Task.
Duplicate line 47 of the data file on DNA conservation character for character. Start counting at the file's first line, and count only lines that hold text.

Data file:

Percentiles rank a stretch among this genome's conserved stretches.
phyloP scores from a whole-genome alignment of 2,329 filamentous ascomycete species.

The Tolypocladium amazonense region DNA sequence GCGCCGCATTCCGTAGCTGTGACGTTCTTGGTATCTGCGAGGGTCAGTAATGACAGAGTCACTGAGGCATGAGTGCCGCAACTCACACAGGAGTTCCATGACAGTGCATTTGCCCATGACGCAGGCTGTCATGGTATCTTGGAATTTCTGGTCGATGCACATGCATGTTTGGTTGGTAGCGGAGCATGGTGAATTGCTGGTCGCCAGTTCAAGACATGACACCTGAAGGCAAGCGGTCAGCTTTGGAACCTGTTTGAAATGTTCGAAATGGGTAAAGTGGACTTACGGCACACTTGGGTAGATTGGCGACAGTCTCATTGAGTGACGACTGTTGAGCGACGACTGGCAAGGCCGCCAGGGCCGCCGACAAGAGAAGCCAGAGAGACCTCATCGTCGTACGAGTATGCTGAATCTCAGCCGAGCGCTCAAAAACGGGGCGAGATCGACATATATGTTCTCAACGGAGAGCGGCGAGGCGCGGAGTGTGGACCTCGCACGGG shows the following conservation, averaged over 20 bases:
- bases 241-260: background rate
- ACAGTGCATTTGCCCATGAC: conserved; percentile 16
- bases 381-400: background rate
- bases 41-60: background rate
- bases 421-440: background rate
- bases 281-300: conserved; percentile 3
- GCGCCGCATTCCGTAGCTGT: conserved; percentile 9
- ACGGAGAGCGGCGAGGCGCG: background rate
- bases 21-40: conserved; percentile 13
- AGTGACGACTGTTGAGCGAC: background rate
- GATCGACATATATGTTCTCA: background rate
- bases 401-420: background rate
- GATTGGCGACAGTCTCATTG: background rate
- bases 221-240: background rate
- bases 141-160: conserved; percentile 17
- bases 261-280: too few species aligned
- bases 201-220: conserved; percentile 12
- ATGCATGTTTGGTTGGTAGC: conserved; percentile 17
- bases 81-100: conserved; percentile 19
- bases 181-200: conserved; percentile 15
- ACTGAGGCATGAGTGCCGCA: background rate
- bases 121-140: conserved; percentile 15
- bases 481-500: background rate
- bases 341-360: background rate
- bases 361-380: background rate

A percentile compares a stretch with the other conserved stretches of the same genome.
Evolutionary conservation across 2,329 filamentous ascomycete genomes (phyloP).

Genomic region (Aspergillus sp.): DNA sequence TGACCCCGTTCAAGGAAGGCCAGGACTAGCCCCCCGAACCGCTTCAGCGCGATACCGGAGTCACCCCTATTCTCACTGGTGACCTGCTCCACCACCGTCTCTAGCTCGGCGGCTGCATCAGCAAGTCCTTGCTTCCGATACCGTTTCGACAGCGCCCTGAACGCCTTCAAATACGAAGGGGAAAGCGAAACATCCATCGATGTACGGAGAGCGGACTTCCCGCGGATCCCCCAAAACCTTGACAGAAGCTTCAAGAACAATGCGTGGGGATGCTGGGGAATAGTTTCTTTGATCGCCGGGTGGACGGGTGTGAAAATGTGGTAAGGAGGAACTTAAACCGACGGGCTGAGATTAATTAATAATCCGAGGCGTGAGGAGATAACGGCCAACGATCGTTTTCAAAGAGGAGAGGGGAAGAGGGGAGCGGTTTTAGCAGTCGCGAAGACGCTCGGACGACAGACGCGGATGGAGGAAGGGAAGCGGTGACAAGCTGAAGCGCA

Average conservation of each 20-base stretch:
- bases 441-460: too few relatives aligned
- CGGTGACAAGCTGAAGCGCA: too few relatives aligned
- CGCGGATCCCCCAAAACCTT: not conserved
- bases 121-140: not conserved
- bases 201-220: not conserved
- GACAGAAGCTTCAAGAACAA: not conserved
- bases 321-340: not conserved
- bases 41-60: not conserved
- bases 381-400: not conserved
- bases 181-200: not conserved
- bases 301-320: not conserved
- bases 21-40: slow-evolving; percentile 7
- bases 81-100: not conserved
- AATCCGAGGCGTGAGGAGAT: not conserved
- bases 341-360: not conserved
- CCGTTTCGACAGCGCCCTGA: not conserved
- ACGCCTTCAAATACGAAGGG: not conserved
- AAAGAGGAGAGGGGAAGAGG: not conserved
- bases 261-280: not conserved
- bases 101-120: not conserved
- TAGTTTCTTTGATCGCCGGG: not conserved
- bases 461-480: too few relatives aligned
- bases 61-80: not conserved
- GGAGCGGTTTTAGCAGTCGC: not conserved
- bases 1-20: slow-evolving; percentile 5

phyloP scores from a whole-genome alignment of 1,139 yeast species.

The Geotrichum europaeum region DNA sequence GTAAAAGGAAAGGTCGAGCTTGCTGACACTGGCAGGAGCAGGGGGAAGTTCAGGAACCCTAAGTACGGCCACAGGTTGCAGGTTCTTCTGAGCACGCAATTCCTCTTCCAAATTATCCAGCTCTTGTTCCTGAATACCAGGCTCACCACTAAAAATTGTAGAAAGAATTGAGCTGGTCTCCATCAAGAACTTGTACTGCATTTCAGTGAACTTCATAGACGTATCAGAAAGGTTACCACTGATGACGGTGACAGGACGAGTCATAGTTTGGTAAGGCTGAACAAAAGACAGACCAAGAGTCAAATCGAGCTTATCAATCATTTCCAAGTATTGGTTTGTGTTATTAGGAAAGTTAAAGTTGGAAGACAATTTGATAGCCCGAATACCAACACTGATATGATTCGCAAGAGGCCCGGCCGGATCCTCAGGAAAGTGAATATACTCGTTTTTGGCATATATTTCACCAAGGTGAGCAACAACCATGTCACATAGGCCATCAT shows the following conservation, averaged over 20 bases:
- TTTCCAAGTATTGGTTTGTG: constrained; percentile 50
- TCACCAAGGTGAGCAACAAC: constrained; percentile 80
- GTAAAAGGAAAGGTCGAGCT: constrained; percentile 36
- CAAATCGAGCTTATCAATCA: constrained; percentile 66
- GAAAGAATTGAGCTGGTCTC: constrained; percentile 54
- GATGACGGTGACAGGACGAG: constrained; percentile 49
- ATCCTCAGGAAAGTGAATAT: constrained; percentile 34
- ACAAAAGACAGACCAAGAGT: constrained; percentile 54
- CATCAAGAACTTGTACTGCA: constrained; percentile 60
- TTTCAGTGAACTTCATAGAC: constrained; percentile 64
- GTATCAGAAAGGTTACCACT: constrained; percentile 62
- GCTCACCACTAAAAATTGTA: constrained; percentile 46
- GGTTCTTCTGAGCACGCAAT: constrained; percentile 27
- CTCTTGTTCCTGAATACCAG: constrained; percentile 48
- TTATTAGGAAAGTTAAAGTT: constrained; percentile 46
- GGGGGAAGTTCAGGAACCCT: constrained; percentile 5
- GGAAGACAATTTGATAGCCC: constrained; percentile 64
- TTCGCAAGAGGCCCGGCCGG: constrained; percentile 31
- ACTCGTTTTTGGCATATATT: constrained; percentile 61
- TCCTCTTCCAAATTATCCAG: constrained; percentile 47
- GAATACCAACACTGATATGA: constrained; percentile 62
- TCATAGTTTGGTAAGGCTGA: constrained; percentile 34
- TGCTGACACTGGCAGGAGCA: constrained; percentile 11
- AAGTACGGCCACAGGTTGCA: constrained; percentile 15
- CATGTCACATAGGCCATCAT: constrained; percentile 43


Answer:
- bases 341-360: not conserved